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40 pre-schoolers sing “Jesus Loves Me” as violent tornado slams into their church

Tornado touches down near Elie, Manitoba In June 2007 Credit: Justin1569/English Wikipedia/Creative Commons

Tornado touches down near Elie, Manitoba In June 2007 Credit: Justin1569/English Wikipedia/Creative Commons

After a tornado ploughed through Paducah, KY on Thursday, March 14, 2019, Sheriff Matt Carter told the West Kentucky Star:

“The Almighty hand of God has provided safety to our community. The destruction path is approximately five miles long… This could have been an extremely high fatality rate and we’re very fortunate and blessed to only report that one minor injury.”

That one injury involved a man who received a small cut when a grain bin hit his vehicle flipping it over in the ditch.

But easily the biggest miracle involved God’s protection of 40 children and their teachers attending a Christian pres-school at Mt Zion Baptist Church as the tornado ripped off most of its roof.

When the storm erupted, the teachers rushed the children into an inner room which in the end was the only area of the church not damaged by the massive tornado.

While the children waited out the storm, they sang worship songs including “He’s got the whole world in His hands” and “Jesus loves me.”

It reminds me of a story in the Book of Acts, when Paul and Silas were arrested and thrown in prison in Thyatira after they had cast a demon out of a young slave girl being used for divination by her owners. .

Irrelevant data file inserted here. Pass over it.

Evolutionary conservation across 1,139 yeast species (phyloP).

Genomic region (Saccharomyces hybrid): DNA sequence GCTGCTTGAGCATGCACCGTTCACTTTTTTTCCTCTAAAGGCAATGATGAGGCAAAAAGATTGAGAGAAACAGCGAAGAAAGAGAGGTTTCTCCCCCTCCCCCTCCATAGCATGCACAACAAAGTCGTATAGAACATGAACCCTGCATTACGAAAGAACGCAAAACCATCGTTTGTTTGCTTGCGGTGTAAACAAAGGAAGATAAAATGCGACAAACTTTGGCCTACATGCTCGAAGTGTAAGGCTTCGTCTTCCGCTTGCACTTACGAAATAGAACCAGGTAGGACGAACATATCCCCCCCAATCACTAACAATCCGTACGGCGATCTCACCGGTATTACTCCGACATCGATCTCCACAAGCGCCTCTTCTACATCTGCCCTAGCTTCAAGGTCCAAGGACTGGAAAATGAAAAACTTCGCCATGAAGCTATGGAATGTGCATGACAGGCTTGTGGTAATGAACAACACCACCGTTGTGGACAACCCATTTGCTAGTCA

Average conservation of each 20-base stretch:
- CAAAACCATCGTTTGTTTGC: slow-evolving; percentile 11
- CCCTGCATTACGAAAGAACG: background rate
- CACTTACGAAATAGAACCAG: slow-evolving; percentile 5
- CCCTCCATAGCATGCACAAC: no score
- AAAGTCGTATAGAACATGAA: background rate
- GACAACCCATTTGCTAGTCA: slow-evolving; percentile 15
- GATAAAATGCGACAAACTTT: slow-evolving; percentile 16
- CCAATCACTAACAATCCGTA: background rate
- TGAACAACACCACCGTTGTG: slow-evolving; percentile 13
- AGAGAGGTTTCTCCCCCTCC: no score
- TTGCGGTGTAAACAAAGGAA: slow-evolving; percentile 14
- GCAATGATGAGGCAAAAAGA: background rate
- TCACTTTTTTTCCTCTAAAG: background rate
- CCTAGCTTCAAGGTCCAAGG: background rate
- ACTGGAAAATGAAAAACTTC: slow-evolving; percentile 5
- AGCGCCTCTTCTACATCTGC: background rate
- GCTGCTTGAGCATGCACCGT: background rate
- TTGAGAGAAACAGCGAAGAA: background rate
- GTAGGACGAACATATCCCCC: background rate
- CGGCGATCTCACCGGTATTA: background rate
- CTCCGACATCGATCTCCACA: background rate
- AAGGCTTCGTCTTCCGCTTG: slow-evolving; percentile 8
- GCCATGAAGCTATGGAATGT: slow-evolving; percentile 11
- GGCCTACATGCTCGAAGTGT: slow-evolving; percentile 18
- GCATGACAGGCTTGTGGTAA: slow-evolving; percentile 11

As they sat chained to the prison walls, Luke writes:

25 About midnight Paul and Silas were praying and singing hymns to God, and the other prisoners were listening to them. 26 Suddenly there was such a violent earthquake that the foundations of the prison were shaken. At once all the prison doors flew open, and everyone’s chains came loose. (Acts 16:25-26 NIV)

It was a serious situation as the jailers had already flogged both of them. But as Paul and Silas sat in their prison cell, the two men not only prayed but began singing hymns. During the night, an earthquake not only sprung the prison doors open, but also broke the chains attached to the walls.

Paul and Silas’ decision not to run for freedom resulted in the jailer and his family’s salvation. In these situations, the Romans held jailers personally responsible for escapes which could result in imprisonment or even death.

This wasn’t the first time, God provided divine protection as people sang praises. When Judah was under attack, King Jehoshaphat sent singers worshiping and praising God out before the army:

21 When he had consulted with the people, he appointed those who sang to the Lord and those who praised Him in holy attire, as they went out before the army and said, “Give thanks to the Lord, for His lovingkindness is everlasting.” 22 When they began singing and praising, the Lord set ambushes against the sons of Ammon, Moab and Mount Seir, who had come against Judah; so they were routed. (2 Chronicles 20:21-22 NIV)

Notice how it says when they began to worship, God ambushed the enemy. There is a definite correlation in this verse between worship and God moving on our behalf.

Yet, when we are under stress, worship is probably the last thing many of us consider doing.


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